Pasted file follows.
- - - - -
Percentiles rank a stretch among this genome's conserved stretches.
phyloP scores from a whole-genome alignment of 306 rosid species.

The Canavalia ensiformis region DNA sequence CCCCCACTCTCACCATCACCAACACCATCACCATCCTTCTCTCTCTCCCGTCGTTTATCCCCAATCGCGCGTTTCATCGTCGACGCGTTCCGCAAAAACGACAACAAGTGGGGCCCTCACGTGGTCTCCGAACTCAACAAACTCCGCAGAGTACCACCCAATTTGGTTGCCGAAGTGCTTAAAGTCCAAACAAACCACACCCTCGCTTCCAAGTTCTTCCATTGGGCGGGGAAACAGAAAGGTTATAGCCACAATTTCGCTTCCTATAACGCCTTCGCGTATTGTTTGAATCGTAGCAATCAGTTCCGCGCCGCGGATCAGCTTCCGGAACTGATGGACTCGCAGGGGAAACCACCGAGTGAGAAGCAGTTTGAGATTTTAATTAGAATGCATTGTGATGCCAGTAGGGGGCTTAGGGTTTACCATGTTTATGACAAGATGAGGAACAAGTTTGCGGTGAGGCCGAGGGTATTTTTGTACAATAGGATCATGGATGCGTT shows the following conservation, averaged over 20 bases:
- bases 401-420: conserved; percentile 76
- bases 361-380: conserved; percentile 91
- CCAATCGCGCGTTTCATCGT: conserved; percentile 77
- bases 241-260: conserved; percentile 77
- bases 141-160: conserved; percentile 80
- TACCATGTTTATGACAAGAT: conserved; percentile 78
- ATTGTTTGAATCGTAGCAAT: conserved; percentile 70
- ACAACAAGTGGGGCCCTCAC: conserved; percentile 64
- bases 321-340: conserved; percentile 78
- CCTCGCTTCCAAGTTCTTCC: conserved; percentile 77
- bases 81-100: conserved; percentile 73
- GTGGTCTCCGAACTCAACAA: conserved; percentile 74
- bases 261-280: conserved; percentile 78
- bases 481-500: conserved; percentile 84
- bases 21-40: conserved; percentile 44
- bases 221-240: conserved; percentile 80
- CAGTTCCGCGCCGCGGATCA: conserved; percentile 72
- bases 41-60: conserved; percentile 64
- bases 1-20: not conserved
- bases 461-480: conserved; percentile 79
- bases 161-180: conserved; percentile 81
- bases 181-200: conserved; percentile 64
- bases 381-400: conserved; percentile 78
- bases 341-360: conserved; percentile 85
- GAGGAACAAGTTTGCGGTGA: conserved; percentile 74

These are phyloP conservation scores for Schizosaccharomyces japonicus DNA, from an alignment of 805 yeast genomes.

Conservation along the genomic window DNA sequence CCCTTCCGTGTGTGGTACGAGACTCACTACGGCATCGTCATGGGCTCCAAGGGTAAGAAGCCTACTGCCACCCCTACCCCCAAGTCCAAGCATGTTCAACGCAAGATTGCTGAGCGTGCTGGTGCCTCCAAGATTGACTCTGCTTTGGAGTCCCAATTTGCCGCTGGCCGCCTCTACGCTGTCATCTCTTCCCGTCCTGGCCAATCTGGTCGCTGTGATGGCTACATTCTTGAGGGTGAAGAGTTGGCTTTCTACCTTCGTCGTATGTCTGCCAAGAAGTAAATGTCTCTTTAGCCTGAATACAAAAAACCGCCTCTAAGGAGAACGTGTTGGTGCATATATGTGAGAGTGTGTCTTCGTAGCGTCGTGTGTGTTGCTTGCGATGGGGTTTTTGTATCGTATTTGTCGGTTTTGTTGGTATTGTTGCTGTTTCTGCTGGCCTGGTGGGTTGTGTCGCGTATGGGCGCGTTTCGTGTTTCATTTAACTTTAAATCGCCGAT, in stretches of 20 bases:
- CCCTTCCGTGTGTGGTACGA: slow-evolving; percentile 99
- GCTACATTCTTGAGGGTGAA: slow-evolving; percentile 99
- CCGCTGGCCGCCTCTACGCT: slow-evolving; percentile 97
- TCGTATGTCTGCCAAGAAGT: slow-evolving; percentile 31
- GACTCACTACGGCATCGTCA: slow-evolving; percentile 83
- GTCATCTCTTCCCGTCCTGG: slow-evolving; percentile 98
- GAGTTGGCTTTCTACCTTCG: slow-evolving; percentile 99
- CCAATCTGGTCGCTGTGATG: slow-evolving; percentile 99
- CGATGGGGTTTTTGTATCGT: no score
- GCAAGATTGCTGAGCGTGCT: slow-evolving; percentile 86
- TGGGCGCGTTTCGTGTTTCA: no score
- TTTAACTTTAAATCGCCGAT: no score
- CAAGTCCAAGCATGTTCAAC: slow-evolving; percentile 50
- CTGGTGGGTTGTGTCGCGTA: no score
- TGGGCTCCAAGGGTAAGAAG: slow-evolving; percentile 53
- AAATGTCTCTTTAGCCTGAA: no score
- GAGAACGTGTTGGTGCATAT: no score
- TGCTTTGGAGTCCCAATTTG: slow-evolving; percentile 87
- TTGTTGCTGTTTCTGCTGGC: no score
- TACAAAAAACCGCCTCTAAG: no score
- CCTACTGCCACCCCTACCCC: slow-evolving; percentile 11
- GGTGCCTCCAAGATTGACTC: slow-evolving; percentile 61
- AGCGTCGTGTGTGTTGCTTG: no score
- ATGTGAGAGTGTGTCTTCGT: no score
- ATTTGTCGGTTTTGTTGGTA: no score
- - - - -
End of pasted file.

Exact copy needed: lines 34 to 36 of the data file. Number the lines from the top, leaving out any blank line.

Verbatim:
- TCGTATGTCTGCCAAGAAGT: slow-evolving; percentile 31
- GACTCACTACGGCATCGTCA: slow-evolving; percentile 83
- GTCATCTCTTCCCGTCCTGG: slow-evolving; percentile 98